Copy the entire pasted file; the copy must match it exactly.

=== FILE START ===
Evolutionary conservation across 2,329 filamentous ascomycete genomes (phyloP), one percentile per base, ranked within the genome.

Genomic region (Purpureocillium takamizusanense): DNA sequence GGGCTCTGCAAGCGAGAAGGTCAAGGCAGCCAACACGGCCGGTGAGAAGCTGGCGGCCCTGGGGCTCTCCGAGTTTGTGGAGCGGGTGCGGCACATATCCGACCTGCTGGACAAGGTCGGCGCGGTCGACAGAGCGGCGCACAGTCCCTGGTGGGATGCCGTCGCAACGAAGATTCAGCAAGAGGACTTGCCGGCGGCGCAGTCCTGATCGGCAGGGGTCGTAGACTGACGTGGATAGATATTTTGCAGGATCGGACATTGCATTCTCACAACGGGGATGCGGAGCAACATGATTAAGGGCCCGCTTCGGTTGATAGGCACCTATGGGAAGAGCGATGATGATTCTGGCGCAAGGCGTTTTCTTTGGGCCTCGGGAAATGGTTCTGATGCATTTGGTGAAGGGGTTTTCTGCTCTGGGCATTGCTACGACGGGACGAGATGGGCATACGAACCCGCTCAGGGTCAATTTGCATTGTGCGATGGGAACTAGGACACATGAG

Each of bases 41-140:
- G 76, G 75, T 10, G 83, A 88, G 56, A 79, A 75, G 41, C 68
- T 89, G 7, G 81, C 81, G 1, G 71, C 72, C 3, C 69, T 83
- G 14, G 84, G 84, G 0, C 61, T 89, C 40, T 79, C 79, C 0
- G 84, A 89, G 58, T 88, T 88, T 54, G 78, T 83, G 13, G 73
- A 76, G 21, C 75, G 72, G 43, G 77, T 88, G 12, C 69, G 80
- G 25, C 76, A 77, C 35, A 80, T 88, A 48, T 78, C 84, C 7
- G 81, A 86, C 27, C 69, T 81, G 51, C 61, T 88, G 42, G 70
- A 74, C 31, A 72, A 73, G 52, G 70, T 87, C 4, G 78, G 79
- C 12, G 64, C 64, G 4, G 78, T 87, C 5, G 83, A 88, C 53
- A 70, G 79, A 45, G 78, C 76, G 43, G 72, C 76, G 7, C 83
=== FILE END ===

Evolutionary conservation across 2,329 filamentous ascomycete genomes (phyloP), one percentile per base, ranked within the genome.

Genomic region (Purpureocillium takamizusanense): DNA sequence GGGCTCTGCAAGCGAGAAGGTCAAGGCAGCCAACACGGCCGGTGAGAAGCTGGCGGCCCTGGGGCTCTCCGAGTTTGTGGAGCGGGTGCGGCACATATCCGACCTGCTGGACAAGGTCGGCGCGGTCGACAGAGCGGCGCACAGTCCCTGGTGGGATGCCGTCGCAACGAAGATTCAGCAAGAGGACTTGCCGGCGGCGCAGTCCTGATCGGCAGGGGTCGTAGACTGACGTGGATAGATATTTTGCAGGATCGGACATTGCATTCTCACAACGGGGATGCGGAGCAACATGATTAAGGGCCCGCTTCGGTTGATAGGCACCTATGGGAAGAGCGATGATGATTCTGGCGCAAGGCGTTTTCTTTGGGCCTCGGGAAATGGTTCTGATGCATTTGGTGAAGGGGTTTTCTGCTCTGGGCATTGCTACGACGGGACGAGATGGGCATACGAACCCGCTCAGGGTCAATTTGCATTGTGCGATGGGAACTAGGACACATGAG

Each of bases 41-140:
- G 76, G 75, T 10, G 83, A 88, G 56, A 79, A 75, G 41, C 68
- T 89, G 7, G 81, C 81, G 1, G 71, C 72, C 3, C 69, T 83
- G 14, G 84, G 84, G 0, C 61, T 89, C 40, T 79, C 79, C 0
- G 84, A 89, G 58, T 88, T 88, T 54, G 78, T 83, G 13, G 73
- A 76, G 21, C 75, G 72, G 43, G 77, T 88, G 12, C 69, G 80
- G 25, C 76, A 77, C 35, A 80, T 88, A 48, T 78, C 84, C 7
- G 81, A 86, C 27, C 69, T 81, G 51, C 61, T 88, G 42, G 70
- A 74, C 31, A 72, A 73, G 52, G 70, T 87, C 4, G 78, G 79
- C 12, G 64, C 64, G 4, G 78, T 87, C 5, G 83, A 88, C 53
- A 70, G 79, A 45, G 78, C 76, G 43, G 72, C 76, G 7, C 83